Sonically alarming, arrestingly emotional and alternately suffocating and cathartic, Sound of Metal may be the year’s most visceral cinematic experience — albeit ironically from the comfort of your couch. The film tells the story of a heavy metal drummer’s journey into deafness after suffering a sudden and permanent hearing loss.
Co-screenwriter Darius Marder’s directorial debut could easily have fallen prey to the usual trappings of stories about physical or emotional challenges. Where many films in this category are overly sentimental or emotionally manipulative, Sound of Metal is not. Instead, Marder leans into the relatable concept of losing one’s hard-fought inner peace, taking Ruben (Riz Ahmed) way outside his comfort zone to find resolution. When touring life with his girlfriend/bandmate (Olivia Cooke) is upended and his sobriety threatened, Ruben rails against his diagnosis, looking for a “fix” for the problem with the ferocity of an addict.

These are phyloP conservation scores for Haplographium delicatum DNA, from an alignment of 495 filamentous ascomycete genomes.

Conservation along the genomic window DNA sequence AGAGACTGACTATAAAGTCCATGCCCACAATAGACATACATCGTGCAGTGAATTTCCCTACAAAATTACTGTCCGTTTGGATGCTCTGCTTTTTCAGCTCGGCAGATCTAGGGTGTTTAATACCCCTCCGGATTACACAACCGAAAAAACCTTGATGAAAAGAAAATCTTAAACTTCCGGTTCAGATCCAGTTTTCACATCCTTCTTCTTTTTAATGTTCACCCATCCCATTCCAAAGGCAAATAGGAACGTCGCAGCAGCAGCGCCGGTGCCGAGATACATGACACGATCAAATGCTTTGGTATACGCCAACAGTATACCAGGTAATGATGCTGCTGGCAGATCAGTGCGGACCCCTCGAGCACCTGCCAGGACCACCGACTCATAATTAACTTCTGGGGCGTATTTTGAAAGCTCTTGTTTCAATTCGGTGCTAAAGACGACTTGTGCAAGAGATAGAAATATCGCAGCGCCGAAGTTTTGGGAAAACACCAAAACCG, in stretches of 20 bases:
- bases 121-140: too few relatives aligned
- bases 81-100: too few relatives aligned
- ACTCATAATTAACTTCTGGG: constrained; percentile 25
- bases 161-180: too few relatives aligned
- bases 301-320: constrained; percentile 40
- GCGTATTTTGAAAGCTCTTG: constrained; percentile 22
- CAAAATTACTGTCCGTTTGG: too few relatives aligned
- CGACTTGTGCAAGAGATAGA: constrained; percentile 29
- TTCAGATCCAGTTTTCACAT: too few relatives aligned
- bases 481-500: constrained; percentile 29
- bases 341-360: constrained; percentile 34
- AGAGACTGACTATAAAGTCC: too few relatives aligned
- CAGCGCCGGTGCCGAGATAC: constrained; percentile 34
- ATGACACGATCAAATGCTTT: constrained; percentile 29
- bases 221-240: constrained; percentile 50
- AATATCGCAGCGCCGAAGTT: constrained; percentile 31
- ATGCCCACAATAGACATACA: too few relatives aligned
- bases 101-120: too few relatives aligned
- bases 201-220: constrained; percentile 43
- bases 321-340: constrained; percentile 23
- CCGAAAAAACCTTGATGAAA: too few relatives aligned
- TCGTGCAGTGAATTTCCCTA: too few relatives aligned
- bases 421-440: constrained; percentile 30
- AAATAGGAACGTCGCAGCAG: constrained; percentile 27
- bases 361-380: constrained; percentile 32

Ahmed’s performance as Ruben is razor sharp, and from American Sign Language to drumming, he invests a lot in the role. It’s as if he surrendered to the part in a way that’s likely to be extremely difficult for a hearing person to fathom. The cacophony of emotions is made even more palpable by Nicolas Becker’s brilliant sound design.
Originally intended as a docudrama by Derek Cianfrance (who co-wrote The Place Beyond the Pines with Marder), this fictionalized version provides a good vehicle for creativity while maintaining a level of reality and authenticity, even integrating members of the deaf community into the film without being gimmicky or exploitive.
While deafness is the backdrop of Ruben’s journey, the real story is a universally understood plight of the human condition — that of self-discovery and acceptance, stillness and peace. Immerse yourself in the Sound of Metal and see what you hear.
Available to stream on Amazon Prime Video